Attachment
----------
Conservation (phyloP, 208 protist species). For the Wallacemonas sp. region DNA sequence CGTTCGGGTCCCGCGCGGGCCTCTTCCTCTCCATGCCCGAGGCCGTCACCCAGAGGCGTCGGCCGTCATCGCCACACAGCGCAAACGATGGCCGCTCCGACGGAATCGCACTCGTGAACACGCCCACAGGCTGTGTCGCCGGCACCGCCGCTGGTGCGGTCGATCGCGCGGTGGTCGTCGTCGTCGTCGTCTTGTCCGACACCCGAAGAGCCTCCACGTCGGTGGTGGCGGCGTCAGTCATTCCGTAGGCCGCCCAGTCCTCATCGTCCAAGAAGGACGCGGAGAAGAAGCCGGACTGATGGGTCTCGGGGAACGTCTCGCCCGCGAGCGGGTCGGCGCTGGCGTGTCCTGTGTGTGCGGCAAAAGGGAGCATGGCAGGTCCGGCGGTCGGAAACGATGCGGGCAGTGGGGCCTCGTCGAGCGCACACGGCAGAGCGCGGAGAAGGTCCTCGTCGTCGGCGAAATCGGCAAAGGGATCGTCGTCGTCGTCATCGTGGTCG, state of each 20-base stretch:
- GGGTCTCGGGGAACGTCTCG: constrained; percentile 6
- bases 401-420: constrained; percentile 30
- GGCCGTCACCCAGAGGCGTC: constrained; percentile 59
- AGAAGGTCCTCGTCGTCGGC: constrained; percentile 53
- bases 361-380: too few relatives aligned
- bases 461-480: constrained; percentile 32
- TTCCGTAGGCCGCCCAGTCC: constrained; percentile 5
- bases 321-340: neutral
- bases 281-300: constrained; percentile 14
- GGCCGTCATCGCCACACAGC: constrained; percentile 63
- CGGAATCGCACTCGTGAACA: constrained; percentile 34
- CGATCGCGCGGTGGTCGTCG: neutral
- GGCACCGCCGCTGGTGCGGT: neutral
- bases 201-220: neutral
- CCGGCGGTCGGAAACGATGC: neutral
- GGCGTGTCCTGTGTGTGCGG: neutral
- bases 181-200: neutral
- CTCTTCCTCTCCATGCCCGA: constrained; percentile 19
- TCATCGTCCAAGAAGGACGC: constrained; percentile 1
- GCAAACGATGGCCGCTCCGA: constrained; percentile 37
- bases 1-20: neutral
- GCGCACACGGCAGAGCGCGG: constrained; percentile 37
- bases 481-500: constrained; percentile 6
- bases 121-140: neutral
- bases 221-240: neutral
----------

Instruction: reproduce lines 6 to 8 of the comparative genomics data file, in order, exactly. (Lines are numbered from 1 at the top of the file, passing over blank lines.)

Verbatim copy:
- bases 361-380: too few relatives aligned
- bases 461-480: constrained; percentile 32
- TTCCGTAGGCCGCCCAGTCC: constrained; percentile 5